cases  did  not require the Supreme Court to decide the  question

before  us: whether applying ASORA to Doe would violate  his  due

process rights given that he satisfied the conditions of the  SIS

and  the trial court set aside his conviction before ASORA became

specifically applicable to convictions that were set aside.

          Smith   v.   Doe   resolved  a  federal  constitutional

challenge  to  the Alaska Sex Offender Registration  Act.25   The

          United States Court of Appeals for the Ninth Circuit had held

that ASORA violated the ex post facto clause of the United States

Constitution.26   Holding on certiorari  that  it  did  not,  the

Supreme  Court  reversed and remanded to the  Ninth  Circuit  for

consideration of the registrants remaining federal constitutional

arguments.27   We  are  not bound here  by  the  Courts  decision

upholding the Alaska statute, because it decided only that  ASORA

did  not  violate the federal ex post facto clause.  It  did  not

turn  on the state due process concepts that control our analysis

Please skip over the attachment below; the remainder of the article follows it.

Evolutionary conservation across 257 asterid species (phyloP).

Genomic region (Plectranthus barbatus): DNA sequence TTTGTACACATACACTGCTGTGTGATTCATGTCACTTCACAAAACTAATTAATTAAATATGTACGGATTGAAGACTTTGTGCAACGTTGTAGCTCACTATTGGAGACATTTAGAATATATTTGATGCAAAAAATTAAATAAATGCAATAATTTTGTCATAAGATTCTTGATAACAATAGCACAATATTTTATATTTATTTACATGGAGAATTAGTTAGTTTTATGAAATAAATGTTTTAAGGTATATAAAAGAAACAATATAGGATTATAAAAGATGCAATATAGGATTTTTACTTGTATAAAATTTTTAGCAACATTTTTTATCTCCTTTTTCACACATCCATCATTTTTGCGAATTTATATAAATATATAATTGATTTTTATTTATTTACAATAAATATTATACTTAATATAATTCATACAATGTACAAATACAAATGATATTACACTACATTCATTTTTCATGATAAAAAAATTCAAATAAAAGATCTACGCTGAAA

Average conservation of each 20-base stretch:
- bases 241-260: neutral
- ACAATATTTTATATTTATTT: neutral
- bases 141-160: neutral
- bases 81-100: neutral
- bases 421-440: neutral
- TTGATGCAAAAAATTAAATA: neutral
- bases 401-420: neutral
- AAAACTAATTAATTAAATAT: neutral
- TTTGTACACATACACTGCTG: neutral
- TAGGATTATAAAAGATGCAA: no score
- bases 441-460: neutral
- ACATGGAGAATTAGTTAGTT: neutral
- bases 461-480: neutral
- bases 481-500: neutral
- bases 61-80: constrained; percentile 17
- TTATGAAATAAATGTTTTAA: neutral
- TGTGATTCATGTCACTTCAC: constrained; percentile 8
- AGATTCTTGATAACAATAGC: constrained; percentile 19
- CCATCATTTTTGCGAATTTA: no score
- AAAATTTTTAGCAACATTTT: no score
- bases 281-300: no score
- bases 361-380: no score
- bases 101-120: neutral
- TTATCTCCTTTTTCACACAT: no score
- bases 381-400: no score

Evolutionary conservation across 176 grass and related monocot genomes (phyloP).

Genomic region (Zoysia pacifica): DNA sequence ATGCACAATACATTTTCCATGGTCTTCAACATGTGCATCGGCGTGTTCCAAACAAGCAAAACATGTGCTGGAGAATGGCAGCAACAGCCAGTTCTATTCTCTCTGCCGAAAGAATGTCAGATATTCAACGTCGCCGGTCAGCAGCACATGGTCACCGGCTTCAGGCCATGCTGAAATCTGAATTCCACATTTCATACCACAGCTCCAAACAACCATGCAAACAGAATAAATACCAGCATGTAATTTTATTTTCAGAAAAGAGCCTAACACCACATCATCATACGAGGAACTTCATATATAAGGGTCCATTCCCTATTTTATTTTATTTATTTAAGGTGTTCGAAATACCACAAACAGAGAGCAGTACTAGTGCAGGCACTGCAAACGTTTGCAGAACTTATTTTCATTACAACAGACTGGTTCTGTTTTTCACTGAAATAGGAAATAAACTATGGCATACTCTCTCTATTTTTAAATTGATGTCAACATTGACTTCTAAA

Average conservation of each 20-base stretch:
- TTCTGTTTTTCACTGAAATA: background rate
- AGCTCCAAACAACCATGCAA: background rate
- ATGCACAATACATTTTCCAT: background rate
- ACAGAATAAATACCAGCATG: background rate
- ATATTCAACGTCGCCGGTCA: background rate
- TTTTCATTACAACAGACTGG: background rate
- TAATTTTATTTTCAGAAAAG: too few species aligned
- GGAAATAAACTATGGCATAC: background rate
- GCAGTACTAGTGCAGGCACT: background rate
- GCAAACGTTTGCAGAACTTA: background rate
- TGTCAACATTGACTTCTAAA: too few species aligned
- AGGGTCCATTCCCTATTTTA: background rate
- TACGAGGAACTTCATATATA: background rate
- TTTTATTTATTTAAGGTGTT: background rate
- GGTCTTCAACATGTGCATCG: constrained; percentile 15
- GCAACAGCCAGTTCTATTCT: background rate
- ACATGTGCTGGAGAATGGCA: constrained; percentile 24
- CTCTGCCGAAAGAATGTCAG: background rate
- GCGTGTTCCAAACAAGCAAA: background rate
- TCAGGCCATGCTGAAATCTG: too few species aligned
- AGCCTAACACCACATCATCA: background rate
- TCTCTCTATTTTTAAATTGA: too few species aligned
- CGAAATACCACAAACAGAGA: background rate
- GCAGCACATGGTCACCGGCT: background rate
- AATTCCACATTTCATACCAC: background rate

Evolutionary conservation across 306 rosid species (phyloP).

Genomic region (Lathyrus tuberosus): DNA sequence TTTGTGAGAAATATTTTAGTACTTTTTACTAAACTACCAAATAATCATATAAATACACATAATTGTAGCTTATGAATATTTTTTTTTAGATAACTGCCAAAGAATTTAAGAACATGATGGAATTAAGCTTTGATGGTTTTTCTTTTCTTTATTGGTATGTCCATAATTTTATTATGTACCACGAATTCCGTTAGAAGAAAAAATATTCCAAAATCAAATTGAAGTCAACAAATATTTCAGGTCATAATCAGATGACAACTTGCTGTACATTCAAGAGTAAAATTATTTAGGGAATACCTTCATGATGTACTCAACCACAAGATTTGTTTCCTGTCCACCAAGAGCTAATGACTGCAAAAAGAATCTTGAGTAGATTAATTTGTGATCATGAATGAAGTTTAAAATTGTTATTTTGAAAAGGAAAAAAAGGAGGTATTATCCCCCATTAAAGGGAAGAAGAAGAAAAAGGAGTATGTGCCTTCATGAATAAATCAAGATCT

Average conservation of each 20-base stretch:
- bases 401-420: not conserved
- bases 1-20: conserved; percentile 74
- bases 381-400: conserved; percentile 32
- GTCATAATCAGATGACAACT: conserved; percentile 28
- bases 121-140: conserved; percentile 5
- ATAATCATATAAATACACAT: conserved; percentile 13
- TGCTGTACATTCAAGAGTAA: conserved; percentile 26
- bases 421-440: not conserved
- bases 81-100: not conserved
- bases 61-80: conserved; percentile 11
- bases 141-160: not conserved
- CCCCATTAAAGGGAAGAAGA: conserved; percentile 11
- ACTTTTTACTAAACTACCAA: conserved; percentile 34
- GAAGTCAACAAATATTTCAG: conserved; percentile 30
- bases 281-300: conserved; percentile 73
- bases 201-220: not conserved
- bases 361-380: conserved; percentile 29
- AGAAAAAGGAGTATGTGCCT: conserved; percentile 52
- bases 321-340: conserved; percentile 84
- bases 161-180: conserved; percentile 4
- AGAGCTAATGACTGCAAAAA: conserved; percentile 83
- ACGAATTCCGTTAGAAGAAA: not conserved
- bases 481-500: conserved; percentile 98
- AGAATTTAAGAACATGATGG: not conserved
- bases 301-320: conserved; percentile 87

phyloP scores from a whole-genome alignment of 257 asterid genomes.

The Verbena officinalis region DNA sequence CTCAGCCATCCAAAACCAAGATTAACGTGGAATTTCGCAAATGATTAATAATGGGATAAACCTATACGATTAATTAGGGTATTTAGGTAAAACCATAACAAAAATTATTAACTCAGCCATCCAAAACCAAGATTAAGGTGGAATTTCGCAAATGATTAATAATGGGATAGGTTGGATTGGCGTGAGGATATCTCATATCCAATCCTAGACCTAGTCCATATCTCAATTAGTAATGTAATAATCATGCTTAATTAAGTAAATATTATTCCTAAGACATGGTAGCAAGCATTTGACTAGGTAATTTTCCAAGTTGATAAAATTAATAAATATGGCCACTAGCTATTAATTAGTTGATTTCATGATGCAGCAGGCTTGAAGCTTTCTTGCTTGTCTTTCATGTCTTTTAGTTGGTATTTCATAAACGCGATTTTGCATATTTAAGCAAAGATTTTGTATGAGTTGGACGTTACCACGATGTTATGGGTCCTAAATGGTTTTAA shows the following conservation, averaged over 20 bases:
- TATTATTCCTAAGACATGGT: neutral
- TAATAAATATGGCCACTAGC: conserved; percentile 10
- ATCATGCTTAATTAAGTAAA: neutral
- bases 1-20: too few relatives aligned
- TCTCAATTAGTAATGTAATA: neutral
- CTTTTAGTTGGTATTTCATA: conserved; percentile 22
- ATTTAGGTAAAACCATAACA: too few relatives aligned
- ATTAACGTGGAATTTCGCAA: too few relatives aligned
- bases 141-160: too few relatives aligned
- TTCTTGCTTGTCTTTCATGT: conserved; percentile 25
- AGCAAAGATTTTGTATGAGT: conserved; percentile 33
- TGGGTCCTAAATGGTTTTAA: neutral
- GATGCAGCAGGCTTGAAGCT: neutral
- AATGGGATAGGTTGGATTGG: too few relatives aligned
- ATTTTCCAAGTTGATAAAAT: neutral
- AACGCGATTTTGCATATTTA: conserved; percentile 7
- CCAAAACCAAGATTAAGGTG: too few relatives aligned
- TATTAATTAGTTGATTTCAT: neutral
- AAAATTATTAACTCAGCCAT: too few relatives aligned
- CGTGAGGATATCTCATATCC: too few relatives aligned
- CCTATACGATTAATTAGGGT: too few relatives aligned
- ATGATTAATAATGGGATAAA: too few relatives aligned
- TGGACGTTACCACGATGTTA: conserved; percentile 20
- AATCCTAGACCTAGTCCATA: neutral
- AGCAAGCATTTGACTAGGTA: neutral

in this appeal.

          Connecticut Department of Public Safety v. Doe, decided

the same day, rejected a federal procedural due process challenge

to  Connecticuts  sex offender registration  act.28   The  United

States Court of Appeals for the Second Circuit had held that  the

Federal   Constitutions  guarantee  of  procedural  due   process

required Connecticut to provide a convicted sex offender with  an

individualized  hearing on the issue of his dangerousness  before

requiring him to register.29  The Supreme Court reversed, holding

that  the federal right of procedural due process did not require

an individualized hearing on that issue.30

          A  recent Ninth Circuit decision, Doe v. Tandeske, also

upheld  ASORA against federal due process challenges.31  Tandeske

is  the  Ninth  Circuits decision on remand of  Smith  v.  Doe.32

Relying  on  Connecticut Department of Public Safety,  the  Ninth

Circuit  held that ASORA does not deprive convicted sex offenders

of  the federal right to procedural due process.33  Likewise, the

Ninth  Circuit determined that Smith precluded it from concluding

that  ASORA violates rights to substantive due process under  the

Federal  Constitution.34  Tandeske, like  Smith  and  Connecticut

Department  of  Public Safety, did not address the  narrow  issue

presented  here.  Tandeske concerned two convicted sex  offenders

who  had  served  sentences of incarceration for their  crimes.35

Unlike  Does situation, it appears that the impositions of  their

sentences were not suspended and that their convictions  had  not